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Kalahandi State coat of arms.

The Nagavanshi (Sanskrit: नागवंशी nāgavaṃśī "of nāga-descent") or Nagavamshi dynasty were rulers in the area of the present Chhattisgarh state from around the 11th century CE to the 14th century.[1] A copper plate inscription from the Gupta Empire era relates that nāgas were elevated to the kshatriya caste.[2] The copper plates of this period relate to the Nagas being defeated by the Guptas and subsequently being married into them. One example is that of King Chandragupta II, who married Queen Kuberanaga. The Nagas were mentioned as an snake-worshipping tribe of ancient India.[3]

Nagavanshis Castes[edit]

The Nairs of Kerala and Bunts of Karnataka claim descent from the naga Śeṣa; these regions include the Nagavanshi clans who migrated from North India associated with the events referred to as the Sarpasatram. The Nairs were organized into various martial clans like Nambiar, Kiryathil Nair, Illathu Nair and Swaroopathil Nairs.[4][5][6][7][8] The Illathu, Swaroopathil and Kiryathil Nairs have been classified as Kshatriyas of the Nagavanshi lineage [9]Also claims as Nagavamsam in North costal region of Andhra pradesh state, where central government referred them under serial number 81 in NCBC (National Commission for Backward classed) (link: Sl. No 81 pdf page no: 38.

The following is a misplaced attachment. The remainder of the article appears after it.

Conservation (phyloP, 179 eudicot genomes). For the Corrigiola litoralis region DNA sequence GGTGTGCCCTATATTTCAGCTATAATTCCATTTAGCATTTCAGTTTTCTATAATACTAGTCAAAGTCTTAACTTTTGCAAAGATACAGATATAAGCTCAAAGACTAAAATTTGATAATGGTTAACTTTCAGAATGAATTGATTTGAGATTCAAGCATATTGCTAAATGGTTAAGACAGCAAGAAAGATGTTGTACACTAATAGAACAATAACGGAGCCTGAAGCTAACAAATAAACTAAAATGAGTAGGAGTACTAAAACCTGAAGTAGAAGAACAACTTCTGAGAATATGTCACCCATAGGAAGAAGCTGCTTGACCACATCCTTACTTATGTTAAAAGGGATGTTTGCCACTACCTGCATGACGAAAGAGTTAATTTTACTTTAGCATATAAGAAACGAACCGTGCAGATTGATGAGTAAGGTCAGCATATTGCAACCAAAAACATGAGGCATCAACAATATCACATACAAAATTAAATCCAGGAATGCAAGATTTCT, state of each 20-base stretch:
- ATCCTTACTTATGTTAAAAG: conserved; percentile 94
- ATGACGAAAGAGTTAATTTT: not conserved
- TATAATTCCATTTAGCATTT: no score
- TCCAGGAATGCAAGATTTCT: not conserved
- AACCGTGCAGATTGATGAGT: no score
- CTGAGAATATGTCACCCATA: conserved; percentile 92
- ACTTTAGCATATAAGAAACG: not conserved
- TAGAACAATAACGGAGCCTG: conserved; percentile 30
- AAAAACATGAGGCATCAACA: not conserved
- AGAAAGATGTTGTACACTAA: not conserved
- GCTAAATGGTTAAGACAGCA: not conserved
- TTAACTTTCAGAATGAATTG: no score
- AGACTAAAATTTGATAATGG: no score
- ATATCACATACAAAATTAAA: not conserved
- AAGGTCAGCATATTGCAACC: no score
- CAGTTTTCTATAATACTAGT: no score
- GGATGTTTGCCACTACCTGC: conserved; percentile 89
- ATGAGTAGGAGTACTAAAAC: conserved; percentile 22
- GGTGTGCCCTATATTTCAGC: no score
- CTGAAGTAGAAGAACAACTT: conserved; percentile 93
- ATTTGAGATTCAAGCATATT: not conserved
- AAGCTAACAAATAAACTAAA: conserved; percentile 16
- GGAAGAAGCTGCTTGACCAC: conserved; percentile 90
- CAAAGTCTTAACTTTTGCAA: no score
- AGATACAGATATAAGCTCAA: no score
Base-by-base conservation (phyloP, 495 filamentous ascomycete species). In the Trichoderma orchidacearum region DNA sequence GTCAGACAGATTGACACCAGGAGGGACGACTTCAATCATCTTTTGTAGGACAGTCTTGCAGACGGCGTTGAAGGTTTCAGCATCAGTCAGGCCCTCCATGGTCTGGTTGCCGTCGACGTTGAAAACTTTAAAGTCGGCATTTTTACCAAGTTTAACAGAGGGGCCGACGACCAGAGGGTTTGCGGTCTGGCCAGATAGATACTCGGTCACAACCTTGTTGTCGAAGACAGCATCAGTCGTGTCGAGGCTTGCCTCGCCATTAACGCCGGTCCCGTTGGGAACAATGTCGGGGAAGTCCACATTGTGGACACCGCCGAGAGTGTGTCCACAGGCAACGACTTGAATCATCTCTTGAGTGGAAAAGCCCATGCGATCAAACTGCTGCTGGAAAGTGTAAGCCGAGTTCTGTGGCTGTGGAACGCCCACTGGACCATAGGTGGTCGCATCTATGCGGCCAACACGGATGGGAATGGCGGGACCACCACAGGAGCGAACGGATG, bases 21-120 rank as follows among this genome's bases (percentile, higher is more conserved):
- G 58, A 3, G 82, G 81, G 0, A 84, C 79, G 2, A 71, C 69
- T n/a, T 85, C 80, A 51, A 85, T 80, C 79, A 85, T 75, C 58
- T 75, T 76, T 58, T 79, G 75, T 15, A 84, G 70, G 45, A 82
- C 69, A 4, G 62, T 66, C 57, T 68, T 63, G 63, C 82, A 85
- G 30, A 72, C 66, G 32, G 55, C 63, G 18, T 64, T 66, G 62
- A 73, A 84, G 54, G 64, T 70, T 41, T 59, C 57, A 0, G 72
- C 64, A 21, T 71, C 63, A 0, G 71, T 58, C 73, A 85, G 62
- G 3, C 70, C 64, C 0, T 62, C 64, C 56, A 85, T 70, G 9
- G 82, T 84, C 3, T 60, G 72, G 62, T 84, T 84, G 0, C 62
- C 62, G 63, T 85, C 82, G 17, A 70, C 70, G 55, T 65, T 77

See also[edit]


  1. ^ Dasgupta, Samira; Amitabha Sarkar (2005). Reflection Of Ethno-science: Study On The Abujh Maria. Mittal Publications. p. 9. ISBN 978-8183240253. 
  2. ^ Tiwari 2002, p. 183.
  3. ^ Tiwari 2002, p. 177-231.
  4. ^ Ramananda Chatterjee (1907). The Modern Review. Prabasi Press Private, Ltd. p. 695. 
  5. ^ Dr. Hermann Gundert, Keralolpathiyum Mattum, (Band 4, Hermann Gundert Series, Eight works published during 1843-1904) (Kottayam: Current Books, 1992), p 185
  6. ^ P. V. Balakrishnan (1981). Matrilineal system in Malabar. Satyavani Prakashan. p. 28. 
  7. ^ P. T. Srinivasa Iyengar (1929). History of the Tamils: from the earliest times to 600 A.D. Asian Educational Services. p. 93. 
  8. ^ Srikanteswaram G.Padmanabha Pillai (2009). Sabdatharavali, Edition 34. p. 1068. 
  9. ^ Hinduism. PediaPress. 


  • Tiwari, Shiv Kumar (2002), Tribal Roots Of Hinduism, Sarup & Sons